Invest in Yourself this Year with a Personal Energy Budget!

Happy New Year! It’s time to review your budget and investments! Don’t skip over this blog; I (Joette Zola, Occupational Therapist) am referring to your energy budget and investing in yourself, much more interesting topics!

Have you ever stopped to think about the amount of energy you need for  a single day and how that compares to what you are actually using? Your energy is not infinite and I believe it is helpful to think about it in terms of a budget. Our budgets vary from year to year, even day to day. Individuals that are navigating through life with a diagnosis of cancer can have different expenditures (life demands) than they had prior to diagnosis and their budget may feel smaller as they invest in healing and recovery from procedures and treatments. It is important to notice and account for the energy you’ll need to manage your emotional health needs as well as the needs of those around you.

Taking inventory of the resources you need to get through an average week is a good place to start. Make a list of the routines and task that you need to accomplish in a typical week. Ask yourself: are the demands realistic? Equally important: are the demands sustainable? Many individuals can muster through a day, but overspending on a continuous basis takes a toll. It can be useful to notice patterns: for example, if you are receiving chemotherapy, energy levels may vary and routines and expectations may need to be adjusted.

When we spend beyond our “minimal balance”, penalties start to accrue. Take a moment to write down symptoms or penalties that you encounter when you overspend, such as  increased errors, feeling irritable, headaches, or increased time needed to complete tasks. When you are completing your daily life tasks with penalties, it can take a lot more rest to get your energy level back above the minimum requirement for good performance.

Investing in good self-care can increase your budget. Do not put your own needs last. Areas that need attention for people to perform at their best include the following:

  1. Restorative sleep. This can be challenging due to pain, anxiety, menopause symptoms and more. If this is an area of ongoing concern, talk with your care team about options. If this occurs infrequently, make sure you adjust your expectations the day after poor sleep so you can stay within your budget.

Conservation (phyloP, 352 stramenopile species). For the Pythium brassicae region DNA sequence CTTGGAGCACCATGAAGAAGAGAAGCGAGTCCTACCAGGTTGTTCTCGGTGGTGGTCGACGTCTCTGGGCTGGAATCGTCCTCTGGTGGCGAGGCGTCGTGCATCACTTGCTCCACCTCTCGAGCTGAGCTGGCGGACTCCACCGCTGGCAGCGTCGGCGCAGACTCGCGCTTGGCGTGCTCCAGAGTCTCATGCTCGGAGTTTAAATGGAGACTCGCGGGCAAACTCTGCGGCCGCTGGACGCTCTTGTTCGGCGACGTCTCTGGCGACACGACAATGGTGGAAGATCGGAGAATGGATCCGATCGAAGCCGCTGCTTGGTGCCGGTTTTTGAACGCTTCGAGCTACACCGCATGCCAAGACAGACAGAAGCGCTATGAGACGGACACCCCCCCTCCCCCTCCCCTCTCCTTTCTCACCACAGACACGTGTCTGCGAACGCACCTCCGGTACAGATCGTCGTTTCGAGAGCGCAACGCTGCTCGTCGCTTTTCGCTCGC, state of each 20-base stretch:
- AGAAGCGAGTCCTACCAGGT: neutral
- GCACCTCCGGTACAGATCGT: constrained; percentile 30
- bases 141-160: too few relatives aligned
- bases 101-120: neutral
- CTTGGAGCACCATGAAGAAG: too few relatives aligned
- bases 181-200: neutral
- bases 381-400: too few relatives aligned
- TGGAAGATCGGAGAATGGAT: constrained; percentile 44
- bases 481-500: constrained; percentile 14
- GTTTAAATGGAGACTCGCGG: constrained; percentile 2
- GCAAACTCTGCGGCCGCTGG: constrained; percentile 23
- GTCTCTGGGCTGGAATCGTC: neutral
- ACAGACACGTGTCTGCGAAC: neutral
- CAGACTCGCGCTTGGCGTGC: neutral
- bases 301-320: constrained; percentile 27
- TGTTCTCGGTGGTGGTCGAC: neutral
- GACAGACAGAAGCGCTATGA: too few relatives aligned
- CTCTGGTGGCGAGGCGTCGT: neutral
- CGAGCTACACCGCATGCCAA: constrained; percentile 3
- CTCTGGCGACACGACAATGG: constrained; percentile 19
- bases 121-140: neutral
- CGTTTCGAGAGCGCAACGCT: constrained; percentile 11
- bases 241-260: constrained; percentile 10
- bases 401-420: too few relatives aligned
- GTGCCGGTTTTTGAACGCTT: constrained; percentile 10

2. Consistent nutrition. This too can be a challenging if you are experiencing nausea or a change in your appetite. Planning and having easy to make options can help. Setting alarms that remind you to eat can be a good strategy if your appetite is low. Remember to talk with your care team if this is an area of concern.
  3. Stress management. Having time and energy for stress management is very important. Identify the activities that help the most and plan time for them. Explore resources available to you when needed.
  4. Exercise/ movement. It can be very hard to prioritize exercise when fatigue is a factor. Making time to get moving is not only recommended as essential in cancer care; it can help you increase your energy budget over time. Be compassionate with yourself and start with small steps.
  5. Brain Engagement. It is important to have enough activities and challenges to keep your brain engaged, but not so much that it is overwhelming. This tight rope can be difficult to walk. Taking time to identify what you want to invest in and what you want to minimize or release can help you prioritize which activities matter most.
  6. Social Connections. Having individuals that we relate to as part of weekly routines is an important and a good investment. Understanding the frequency and length of time together can help keep you on budget.

Taking breaks throughout your day is a great strategy to avoid penalties. Pausing to check in with yourself helps. If you can take a break before the penalties hit, you will recover faster and perform better.

Considering what kind of tired you are can help you maximize the benefits of short rest. Understanding the different types of fatigue you encounter can help you choose the break that will deposit the most energy into your account. Examples are below.

  • Physical fatigue. Get some food and/orwater, take short naps, sit quietly, or watch a show.
  • Mental fatigue. Go for a walk, do some stretches, meditation, or complete a mindless task such as washing the dishes.
  • Emotional fatigue. Reach out to an uplifting friend, check out the Firefly Sisterhood’s webpage, journal, or exercise.

Fatigue can be a one of these, or a combination of them. It is important to notice the fatigue and get curious about what your mind and/orbody needs.

Your energy is a very important resource. Be mindful of your current budget, prioritize your expenditures by focusing on activities and tasks that have meaning for you.  Invest in care of self to help your budget grow. Take breaks proactively and intentionally so you can have energy for the roles and tasks that matter most to you.

Written by Joette Zola, Occupational Therapist at Courage Kenny Rehabilitation Institute. “I have had the privilege of leading the Cognitive Cancer team and being part of research opportunities at the Institute which has given me the chance to connect and work with individuals with cancer and the organizations that support them. In my time off I love to hang out with my family and friends; preferably at the lake.”

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